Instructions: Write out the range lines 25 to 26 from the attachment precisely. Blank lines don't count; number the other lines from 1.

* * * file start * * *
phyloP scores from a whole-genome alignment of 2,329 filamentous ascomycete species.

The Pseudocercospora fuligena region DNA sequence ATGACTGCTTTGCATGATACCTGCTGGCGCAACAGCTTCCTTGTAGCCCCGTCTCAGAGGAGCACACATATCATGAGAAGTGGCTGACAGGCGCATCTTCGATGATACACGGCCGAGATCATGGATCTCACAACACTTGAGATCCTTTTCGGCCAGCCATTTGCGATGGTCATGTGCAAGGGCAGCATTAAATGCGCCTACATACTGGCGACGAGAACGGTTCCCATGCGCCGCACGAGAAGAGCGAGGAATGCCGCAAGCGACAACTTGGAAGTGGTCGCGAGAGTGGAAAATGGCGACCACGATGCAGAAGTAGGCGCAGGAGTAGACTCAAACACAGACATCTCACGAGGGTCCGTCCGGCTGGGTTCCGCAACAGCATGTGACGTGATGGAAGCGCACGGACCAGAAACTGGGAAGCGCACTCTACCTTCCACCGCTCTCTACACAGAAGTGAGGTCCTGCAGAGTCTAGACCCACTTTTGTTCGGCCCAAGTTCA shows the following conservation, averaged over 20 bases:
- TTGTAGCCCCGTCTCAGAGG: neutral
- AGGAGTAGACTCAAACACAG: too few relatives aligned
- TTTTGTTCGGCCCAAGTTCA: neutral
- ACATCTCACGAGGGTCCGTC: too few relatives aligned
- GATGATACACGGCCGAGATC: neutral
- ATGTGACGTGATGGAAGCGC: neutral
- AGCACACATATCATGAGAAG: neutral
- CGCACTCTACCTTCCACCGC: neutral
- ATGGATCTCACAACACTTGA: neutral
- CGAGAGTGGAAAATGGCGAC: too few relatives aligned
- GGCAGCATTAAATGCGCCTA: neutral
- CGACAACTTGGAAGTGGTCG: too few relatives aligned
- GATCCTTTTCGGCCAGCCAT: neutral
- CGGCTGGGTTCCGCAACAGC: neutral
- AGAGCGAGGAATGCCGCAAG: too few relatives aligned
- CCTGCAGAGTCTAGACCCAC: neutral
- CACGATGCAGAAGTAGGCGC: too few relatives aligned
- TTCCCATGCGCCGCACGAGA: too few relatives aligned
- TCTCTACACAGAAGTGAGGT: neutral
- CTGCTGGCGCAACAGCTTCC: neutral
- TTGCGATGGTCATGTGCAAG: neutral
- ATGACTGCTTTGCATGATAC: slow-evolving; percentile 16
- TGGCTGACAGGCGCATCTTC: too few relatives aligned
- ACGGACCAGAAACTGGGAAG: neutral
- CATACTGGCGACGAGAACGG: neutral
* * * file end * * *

- TGGCTGACAGGCGCATCTTC: too few relatives aligned
- ACGGACCAGAAACTGGGAAG: neutral